“I appreciate that,” Isabel said, and darted forward.
She could have killed him right then; he wasn’t expecting a thrust, not that soon and not that fast. But if she had, her success would have been attributed to luck, and she might as well have poisoned him and saved herself the trouble. She wanted him to take her seriously. So she left a scratch below his collarbone, just deep enough to sting, and danced back.
“I make no such promises,” she said.
There was still no hint of doubt in his eyes. He leveled his sword at her and lunged.
She kept pace with him for a while, even letting him get close to her skin a few times. They lunged back and forth, struck and parried, circled, occasionally met in a swift flurry of thrusts and parries before breaking apart. Slowly the smugness faded from his eyes, though it was not yet replaced by concern. He had realized that he was going to have to work. He had not yet realized that he was going to lose.
She made herself match his heavy breathing, and willed a sheen of sweat onto her face. Her victory had to believable. She let her foot twist under her, fell backward, and painted panic on her face as he lunged down at her. She waited until the last possible second before she twisted to the side and parried.
He had been aiming to kill. His thrust drove his sword straight into the ground, throwing him off balance for a split second that was all she needed. Her sword hissed as it slid along his; and finally, when her sword point ripped his tunic, she saw dismay slide onto his face. He knew now that he was going to lose. He knew now that he was going to die. She smiled.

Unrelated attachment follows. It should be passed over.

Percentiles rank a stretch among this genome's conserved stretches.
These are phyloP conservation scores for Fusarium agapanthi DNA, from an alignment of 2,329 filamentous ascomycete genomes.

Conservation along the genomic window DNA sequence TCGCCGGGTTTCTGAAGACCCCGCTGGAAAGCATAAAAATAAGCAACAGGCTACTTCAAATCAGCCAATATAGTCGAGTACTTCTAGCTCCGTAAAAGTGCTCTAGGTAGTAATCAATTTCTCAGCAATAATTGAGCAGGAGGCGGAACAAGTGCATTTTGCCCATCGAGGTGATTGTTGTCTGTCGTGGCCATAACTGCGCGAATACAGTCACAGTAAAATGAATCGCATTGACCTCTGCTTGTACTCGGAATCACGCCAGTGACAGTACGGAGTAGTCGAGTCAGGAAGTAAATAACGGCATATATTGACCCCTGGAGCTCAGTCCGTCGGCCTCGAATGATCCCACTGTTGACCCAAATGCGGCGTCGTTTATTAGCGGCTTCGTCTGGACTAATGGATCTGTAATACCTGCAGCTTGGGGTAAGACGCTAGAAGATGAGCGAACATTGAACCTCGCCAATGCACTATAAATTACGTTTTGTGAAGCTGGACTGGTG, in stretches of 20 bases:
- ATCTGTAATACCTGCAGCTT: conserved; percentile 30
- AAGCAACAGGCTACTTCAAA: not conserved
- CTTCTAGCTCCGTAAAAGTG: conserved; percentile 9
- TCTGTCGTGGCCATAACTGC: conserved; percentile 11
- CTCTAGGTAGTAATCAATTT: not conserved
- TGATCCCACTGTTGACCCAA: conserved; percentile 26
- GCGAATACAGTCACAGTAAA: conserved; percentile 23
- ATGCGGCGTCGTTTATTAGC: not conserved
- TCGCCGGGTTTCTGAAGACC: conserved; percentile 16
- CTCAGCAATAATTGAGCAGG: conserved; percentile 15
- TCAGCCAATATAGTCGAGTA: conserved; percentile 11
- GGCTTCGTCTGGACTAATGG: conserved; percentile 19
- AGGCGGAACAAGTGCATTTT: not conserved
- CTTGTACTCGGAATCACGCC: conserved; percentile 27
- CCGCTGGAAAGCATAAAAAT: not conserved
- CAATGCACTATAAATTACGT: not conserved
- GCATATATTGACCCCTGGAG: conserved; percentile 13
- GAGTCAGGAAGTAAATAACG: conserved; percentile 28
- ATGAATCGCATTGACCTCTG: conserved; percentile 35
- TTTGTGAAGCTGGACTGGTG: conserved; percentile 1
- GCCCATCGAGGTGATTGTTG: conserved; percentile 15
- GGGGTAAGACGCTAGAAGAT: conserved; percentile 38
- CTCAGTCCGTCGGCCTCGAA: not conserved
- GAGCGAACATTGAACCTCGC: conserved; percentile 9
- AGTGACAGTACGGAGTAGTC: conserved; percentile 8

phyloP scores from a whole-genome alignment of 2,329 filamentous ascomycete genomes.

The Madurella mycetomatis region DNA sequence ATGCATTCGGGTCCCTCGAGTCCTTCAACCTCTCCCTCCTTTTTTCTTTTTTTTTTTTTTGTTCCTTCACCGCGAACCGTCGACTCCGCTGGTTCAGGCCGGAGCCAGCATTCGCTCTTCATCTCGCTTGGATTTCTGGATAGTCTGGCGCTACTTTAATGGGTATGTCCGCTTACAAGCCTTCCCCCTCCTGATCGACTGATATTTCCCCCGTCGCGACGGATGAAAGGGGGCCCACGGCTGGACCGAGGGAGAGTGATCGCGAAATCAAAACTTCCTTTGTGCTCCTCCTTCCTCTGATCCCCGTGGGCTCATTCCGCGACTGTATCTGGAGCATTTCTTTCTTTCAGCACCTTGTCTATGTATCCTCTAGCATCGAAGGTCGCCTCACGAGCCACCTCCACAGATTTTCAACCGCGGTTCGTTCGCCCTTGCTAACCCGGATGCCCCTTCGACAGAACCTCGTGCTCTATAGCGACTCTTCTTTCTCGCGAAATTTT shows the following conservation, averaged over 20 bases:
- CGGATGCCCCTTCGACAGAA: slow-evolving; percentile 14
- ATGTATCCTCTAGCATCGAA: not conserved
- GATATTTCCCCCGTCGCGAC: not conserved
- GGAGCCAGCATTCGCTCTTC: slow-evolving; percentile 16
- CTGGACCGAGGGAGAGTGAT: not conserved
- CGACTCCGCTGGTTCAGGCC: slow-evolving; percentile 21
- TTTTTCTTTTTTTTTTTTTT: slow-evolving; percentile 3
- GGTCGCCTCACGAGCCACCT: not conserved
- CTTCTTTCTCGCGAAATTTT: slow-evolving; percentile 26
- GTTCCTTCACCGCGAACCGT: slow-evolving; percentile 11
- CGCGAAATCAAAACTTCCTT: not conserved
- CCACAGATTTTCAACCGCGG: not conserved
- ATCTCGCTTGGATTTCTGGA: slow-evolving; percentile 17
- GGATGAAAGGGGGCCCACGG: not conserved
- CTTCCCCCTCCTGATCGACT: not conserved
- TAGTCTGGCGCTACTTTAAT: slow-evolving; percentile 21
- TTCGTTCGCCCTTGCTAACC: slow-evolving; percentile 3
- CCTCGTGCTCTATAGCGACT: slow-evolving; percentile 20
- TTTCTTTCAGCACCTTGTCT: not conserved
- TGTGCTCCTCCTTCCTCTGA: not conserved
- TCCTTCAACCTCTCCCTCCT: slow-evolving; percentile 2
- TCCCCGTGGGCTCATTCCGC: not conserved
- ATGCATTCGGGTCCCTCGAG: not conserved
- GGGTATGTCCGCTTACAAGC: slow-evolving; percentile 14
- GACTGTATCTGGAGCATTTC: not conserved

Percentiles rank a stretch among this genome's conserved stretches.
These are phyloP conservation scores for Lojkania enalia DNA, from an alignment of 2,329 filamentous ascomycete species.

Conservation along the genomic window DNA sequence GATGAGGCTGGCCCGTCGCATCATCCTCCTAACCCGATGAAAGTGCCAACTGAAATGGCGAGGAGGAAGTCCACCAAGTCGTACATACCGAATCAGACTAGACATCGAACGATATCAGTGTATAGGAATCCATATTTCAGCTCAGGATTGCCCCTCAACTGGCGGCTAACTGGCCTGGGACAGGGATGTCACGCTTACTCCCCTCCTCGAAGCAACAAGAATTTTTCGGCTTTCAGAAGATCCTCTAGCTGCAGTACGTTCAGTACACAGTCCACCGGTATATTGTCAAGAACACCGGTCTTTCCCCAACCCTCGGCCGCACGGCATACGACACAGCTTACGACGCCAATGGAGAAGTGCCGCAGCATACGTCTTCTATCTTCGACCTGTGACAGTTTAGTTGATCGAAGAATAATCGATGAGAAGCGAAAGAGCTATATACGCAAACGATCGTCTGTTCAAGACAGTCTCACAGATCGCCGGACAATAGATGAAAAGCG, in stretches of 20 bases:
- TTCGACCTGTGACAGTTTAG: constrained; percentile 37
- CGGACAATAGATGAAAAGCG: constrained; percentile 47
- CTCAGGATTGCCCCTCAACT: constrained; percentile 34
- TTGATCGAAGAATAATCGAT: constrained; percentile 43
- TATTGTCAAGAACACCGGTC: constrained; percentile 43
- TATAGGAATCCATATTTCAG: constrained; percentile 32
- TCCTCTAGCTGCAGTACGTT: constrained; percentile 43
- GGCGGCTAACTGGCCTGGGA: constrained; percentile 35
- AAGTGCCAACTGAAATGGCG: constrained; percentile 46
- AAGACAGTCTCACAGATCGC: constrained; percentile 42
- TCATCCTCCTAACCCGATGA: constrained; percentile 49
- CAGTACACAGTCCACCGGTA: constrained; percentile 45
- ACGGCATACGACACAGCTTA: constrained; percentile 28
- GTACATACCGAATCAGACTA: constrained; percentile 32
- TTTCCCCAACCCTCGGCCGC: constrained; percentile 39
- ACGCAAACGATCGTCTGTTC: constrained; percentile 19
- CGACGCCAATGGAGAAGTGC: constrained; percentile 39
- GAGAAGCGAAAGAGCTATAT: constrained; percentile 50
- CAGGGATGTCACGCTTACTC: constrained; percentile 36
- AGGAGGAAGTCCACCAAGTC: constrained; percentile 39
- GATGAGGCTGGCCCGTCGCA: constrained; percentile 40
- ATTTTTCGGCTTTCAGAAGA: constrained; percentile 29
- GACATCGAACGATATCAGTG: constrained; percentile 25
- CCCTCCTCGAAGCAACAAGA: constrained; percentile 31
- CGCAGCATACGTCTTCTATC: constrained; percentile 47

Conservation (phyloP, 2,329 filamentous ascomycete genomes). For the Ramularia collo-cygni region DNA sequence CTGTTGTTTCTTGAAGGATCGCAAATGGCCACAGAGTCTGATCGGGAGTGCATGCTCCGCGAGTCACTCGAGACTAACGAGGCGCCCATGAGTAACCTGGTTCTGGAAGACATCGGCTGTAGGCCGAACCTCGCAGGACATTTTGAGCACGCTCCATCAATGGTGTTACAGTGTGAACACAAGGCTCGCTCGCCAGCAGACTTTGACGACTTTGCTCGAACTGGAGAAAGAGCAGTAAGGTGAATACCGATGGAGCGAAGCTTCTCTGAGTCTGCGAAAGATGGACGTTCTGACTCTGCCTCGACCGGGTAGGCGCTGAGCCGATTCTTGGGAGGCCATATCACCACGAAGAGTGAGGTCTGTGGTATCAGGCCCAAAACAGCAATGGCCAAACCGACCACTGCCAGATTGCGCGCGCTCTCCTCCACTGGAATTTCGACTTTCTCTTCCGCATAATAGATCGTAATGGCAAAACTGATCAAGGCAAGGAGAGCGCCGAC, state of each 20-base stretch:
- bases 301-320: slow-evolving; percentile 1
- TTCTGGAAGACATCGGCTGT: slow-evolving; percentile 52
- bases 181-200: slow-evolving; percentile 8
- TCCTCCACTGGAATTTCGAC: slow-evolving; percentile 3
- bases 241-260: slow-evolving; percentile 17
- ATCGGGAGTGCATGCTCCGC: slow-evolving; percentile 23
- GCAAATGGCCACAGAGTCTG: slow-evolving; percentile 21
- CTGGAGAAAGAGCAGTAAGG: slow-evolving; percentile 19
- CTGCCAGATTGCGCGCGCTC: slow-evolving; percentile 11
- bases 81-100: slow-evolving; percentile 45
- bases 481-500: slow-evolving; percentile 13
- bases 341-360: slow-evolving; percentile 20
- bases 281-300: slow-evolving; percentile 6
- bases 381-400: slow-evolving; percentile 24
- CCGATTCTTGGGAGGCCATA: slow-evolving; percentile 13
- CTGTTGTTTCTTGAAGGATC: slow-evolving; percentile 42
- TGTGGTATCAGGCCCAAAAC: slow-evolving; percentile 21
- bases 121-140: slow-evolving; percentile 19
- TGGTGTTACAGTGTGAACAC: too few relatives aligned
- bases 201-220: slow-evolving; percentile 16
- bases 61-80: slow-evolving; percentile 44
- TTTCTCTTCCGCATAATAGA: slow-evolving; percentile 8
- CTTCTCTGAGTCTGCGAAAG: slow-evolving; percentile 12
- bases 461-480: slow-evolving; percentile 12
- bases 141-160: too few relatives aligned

And in that second, her sword shimmered and disappeared.
The loss of weight threw her completely off balance, and she fell backward for real, landing flat on her back. She was on her feet in a second, before her opponent could even pull his sword from the ground. Her heart was pounding, more in fury than in fear, as she whipped her head around to stare at the other two men in the clearing.
But they both seemed as startled as she was, one gaping so widely she could see his teeth, the other making high-pitched gurgling noises. There was a sound in the woods behind her -- barely a sound, more like a whisper of wind. Isabel whirled just as the sorcerer stepped out from between the trees and leveled a staff at her. Blue fire erupted from it and hit her full in the face.
It tingled. It also obscured her view of the clearing. Isabel shook her head irritably, and the fire faded and dissipated, feathery tendrils of blue smoke writhing away from her and fading into the darkness. She raised her eyebrows at the sorcerer.
“Did you think I would come here unprotected?”
He stared at her from dark eyes sunken into stretched-out skin. He knew as well as she did what spell he had just used, and what it would have taken to protect herself from it. She carried no staff, wore no bespelled cloth, and had not uttered a single syllable of the protection spell. Several long seconds, and then she saw realization dawn in those hollowed-out eyes. His mouth opened to reveal crooked yellow teeth. “You’re -- ”
She had no way to kill him before he finished the sentence, so she interrupted him instead. “ -- wearing the Stone of Tarnath. Yes. Nothing you do can touch me.”
That confused him long enough for her to locate her sword. He couldn’t have translocated it far and still had enough energy left for the death spell; and indeed, it lay hidden in a bed of ferns a few yards from his feet. She couldn’t see the steel itself, but she could see the way the ferns were bent by its weight. She took a second to judge the angles, then leapt at him.